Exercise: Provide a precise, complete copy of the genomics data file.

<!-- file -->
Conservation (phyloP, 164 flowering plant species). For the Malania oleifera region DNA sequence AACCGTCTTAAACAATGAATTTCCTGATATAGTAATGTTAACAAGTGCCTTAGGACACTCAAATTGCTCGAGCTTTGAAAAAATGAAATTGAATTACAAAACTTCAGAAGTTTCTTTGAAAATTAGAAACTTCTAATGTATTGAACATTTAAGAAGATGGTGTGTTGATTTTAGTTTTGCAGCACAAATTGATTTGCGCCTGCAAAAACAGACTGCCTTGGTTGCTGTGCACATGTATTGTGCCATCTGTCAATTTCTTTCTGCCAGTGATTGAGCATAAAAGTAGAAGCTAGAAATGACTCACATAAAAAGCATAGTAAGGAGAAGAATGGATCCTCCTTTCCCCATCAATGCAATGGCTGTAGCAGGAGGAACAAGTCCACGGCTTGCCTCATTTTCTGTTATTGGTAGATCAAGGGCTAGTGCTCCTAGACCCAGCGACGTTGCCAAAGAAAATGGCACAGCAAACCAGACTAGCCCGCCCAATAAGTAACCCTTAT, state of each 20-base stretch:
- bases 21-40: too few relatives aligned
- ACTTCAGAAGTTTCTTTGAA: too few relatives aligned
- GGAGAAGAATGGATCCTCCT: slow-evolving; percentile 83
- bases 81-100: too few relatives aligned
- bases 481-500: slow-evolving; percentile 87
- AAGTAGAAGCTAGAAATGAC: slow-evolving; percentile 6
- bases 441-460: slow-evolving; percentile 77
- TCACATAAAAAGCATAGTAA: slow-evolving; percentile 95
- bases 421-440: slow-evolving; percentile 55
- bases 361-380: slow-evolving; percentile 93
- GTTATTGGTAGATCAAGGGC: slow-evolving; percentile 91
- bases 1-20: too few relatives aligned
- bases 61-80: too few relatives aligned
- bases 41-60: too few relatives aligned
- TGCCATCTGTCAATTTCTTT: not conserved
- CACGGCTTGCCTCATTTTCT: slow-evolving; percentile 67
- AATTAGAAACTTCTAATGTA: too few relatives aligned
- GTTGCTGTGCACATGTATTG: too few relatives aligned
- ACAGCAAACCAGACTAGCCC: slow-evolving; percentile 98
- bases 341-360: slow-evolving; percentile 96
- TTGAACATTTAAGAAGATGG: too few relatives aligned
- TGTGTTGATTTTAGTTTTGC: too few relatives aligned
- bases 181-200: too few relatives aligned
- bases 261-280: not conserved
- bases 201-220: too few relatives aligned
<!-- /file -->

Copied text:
Conservation (phyloP, 164 flowering plant species). For the Malania oleifera region DNA sequence AACCGTCTTAAACAATGAATTTCCTGATATAGTAATGTTAACAAGTGCCTTAGGACACTCAAATTGCTCGAGCTTTGAAAAAATGAAATTGAATTACAAAACTTCAGAAGTTTCTTTGAAAATTAGAAACTTCTAATGTATTGAACATTTAAGAAGATGGTGTGTTGATTTTAGTTTTGCAGCACAAATTGATTTGCGCCTGCAAAAACAGACTGCCTTGGTTGCTGTGCACATGTATTGTGCCATCTGTCAATTTCTTTCTGCCAGTGATTGAGCATAAAAGTAGAAGCTAGAAATGACTCACATAAAAAGCATAGTAAGGAGAAGAATGGATCCTCCTTTCCCCATCAATGCAATGGCTGTAGCAGGAGGAACAAGTCCACGGCTTGCCTCATTTTCTGTTATTGGTAGATCAAGGGCTAGTGCTCCTAGACCCAGCGACGTTGCCAAAGAAAATGGCACAGCAAACCAGACTAGCCCGCCCAATAAGTAACCCTTAT, state of each 20-base stretch:
- bases 21-40: too few relatives aligned
- ACTTCAGAAGTTTCTTTGAA: too few relatives aligned
- GGAGAAGAATGGATCCTCCT: slow-evolving; percentile 83
- bases 81-100: too few relatives aligned
- bases 481-500: slow-evolving; percentile 87
- AAGTAGAAGCTAGAAATGAC: slow-evolving; percentile 6
- bases 441-460: slow-evolving; percentile 77
- TCACATAAAAAGCATAGTAA: slow-evolving; percentile 95
- bases 421-440: slow-evolving; percentile 55
- bases 361-380: slow-evolving; percentile 93
- GTTATTGGTAGATCAAGGGC: slow-evolving; percentile 91
- bases 1-20: too few relatives aligned
- bases 61-80: too few relatives aligned
- bases 41-60: too few relatives aligned
- TGCCATCTGTCAATTTCTTT: not conserved
- CACGGCTTGCCTCATTTTCT: slow-evolving; percentile 67
- AATTAGAAACTTCTAATGTA: too few relatives aligned
- GTTGCTGTGCACATGTATTG: too few relatives aligned
- ACAGCAAACCAGACTAGCCC: slow-evolving; percentile 98
- bases 341-360: slow-evolving; percentile 96
- TTGAACATTTAAGAAGATGG: too few relatives aligned
- TGTGTTGATTTTAGTTTTGC: too few relatives aligned
- bases 181-200: too few relatives aligned
- bases 261-280: not conserved
- bases 201-220: too few relatives aligned